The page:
A hacker has exploited a vulnerability to steal $100 million from Harmony’s Horizon Bridge, which allows users to transfer their crypto assets from one blockchain to another.
Harmony, the U.S. crypto startup behind Horizon, said in a blog post on Friday that it was notified of a “malicious attack” on its proprietary Horizon blockchain bridge on Thursday. Blockchain bridges, also known as cross-chain bridges, facilitate communication between different blockchains and allow users to send assets from one chain to the other. Using Harmony’s Horizon bridge, for example, users can move assets — including tokens, stablecoins, and NFTs — between Ethereum, Binance Smart Chain and Harmony blockchains.
Harmony said the culprit of the attack — which the company singled out in a tweet — stole close to $100 million in cryptocurrency from its blockchain bridge.
According to blockchain analysis company Elliptic, a variety of crypto assets were taken, including Ethereum, Binance Coin, Tether, USD Coin and Dai. Elliptic added that the stolen tokens have now been swapped for Ethereum using decentralized exchanges — a “commonly seen technique with these hacks,” it said.
Harmony said in its blog post that immediately following the attack, multiple cybersecurity partners, exchange partners and the FBI were notified and requested to assist with an investigation in identifying the culprit and retrieving stolen assets. “Further, the team has attempted communication with the hacker with an embedded message in a transaction to the culprit’s address,” the blog post read.
Harmony added that it had stopped the Horizon bridge to prevent further transactions. Harmony’s bridge for bitcoin was unaffected.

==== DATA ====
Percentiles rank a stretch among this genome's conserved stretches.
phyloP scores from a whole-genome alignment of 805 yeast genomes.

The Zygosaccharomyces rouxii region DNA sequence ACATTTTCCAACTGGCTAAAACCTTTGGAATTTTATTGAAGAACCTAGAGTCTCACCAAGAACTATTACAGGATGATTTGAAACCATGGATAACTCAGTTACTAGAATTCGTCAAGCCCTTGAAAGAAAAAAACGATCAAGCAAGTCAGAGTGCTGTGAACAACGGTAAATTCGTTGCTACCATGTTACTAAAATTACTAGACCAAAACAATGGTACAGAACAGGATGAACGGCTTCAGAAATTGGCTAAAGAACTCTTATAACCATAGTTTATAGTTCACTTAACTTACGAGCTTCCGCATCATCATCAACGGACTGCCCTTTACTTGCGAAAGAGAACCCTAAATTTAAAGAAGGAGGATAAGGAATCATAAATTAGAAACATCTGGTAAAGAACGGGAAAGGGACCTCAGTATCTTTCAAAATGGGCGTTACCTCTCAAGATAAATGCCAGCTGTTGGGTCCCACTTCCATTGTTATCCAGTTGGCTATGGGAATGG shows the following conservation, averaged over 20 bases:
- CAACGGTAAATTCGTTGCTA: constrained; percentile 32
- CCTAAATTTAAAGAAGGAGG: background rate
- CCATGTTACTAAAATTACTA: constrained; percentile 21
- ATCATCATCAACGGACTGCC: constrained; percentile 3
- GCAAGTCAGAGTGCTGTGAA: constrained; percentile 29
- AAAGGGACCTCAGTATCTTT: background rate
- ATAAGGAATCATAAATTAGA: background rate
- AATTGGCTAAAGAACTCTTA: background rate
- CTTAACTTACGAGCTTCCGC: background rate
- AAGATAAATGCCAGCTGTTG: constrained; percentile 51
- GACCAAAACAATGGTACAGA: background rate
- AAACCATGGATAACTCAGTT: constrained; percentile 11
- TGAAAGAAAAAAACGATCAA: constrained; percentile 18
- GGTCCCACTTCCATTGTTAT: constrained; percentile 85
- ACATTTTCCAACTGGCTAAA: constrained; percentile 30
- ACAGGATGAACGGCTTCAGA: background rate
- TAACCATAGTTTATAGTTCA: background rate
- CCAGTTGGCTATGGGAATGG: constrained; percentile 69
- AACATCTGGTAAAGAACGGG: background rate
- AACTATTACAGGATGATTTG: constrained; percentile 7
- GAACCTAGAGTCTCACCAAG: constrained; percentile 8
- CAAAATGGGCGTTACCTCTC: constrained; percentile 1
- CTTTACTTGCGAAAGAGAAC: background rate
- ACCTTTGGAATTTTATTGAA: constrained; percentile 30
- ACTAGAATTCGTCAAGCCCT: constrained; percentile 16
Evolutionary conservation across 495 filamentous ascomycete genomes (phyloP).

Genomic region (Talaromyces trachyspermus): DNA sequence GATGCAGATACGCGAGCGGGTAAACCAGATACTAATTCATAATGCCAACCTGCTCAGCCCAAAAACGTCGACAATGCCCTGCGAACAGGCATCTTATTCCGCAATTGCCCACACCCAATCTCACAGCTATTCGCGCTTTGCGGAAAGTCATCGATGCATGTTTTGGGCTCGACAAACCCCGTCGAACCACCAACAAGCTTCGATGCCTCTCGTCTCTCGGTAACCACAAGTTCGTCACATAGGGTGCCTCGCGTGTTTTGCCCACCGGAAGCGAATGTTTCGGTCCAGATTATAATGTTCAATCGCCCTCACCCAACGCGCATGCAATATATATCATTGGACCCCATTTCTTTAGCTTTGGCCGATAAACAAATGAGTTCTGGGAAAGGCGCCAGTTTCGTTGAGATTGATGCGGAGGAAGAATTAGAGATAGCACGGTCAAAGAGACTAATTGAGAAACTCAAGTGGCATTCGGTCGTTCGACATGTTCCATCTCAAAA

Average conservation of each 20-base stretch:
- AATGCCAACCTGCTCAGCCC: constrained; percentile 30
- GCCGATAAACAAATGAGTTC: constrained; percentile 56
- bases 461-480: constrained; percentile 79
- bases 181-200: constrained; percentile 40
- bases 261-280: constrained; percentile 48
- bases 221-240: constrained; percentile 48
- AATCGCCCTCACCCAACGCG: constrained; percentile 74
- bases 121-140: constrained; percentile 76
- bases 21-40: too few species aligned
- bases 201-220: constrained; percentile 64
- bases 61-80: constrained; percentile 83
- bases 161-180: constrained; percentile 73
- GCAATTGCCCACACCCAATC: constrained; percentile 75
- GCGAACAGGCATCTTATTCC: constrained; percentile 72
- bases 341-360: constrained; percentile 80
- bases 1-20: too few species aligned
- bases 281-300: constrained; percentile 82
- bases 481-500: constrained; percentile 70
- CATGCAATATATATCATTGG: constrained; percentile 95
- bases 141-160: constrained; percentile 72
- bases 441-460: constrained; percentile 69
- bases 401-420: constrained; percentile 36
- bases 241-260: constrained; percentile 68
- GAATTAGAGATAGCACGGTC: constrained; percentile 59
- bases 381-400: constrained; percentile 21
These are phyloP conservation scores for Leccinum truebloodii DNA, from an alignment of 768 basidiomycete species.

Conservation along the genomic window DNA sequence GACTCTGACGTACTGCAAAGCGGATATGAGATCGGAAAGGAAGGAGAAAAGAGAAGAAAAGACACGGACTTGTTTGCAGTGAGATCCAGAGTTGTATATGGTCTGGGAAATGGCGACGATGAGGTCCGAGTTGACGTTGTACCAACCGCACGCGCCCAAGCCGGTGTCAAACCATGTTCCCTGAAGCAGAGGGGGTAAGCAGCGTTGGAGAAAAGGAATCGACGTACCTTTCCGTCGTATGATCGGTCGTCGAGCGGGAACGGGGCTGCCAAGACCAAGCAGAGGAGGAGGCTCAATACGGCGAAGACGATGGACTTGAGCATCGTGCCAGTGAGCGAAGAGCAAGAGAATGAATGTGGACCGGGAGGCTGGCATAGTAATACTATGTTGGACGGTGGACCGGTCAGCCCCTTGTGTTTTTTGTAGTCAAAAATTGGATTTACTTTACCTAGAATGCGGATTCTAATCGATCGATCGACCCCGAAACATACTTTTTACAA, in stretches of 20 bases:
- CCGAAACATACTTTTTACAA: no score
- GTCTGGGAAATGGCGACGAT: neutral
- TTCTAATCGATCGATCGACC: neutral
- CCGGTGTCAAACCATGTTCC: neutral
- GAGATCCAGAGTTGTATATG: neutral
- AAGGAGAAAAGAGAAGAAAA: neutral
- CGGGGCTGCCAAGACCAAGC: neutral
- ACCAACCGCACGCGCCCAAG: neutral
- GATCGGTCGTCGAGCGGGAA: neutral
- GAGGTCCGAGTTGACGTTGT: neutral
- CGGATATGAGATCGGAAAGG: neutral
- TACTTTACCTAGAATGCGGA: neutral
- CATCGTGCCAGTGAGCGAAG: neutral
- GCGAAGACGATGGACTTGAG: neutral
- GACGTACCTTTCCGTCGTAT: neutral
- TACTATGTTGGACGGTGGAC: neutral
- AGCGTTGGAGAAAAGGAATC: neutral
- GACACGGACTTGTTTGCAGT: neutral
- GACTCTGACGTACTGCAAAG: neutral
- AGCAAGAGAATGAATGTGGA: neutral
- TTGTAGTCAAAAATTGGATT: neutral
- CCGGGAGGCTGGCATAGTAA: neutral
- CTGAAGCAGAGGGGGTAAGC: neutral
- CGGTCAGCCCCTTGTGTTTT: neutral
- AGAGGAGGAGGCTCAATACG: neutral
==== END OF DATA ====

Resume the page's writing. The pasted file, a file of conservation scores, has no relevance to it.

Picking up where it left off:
“This incident is a humbling and unfortunate reminder of how our work is paramount to the future of this space, and how much of our work remains ahead of us,” the blog post said. “Ongoing investigations present a challenge of what information is allowed to be shared with the public, but we will continue to provide updates with the latest information as soon as we are able to share.”
Harmony has not revealed exactly how the funds were stolen and did not comment when contacted by TechCrunch.
However, one investor who goes by the handle Ape Dev had concerns about the security of its Horizon bridge as far back as April. The researcher warned on Twitter that the security of the Horizon bridge hinged on a multisignature — or “multisig” — wallet that required just two signatures to initiate transactions. Multisig wallets require the consent of multiple parties for ensuring additional security on transactions.
“So all in all, if two of the four multisig signers are compromised, we’re going to see another nine-figure hack,” Ape Dev, founder of crypto venture fund Chainstride Capital, wrote on April 1. “Considering all that’s been going on lately, it’d be interesting to hear some details from @harmonyprotocol on how these [externally owned accounts] are secured.”
The Harmony bridge hack follows a series of notable attacks on other blockchain bridges. The Ronin Network, an Ethereum-based sidechain made for the popular play-to-earn game Axie Infinity, lost more than $600 million in March, an attack which U.S. officials have since linked to North Korean state-backed hacking group Lazarus. Similarly, decentralized finance platform Wormhole lost almost $325 million to hackers in February after they exploited a security flaw in its smart contract code.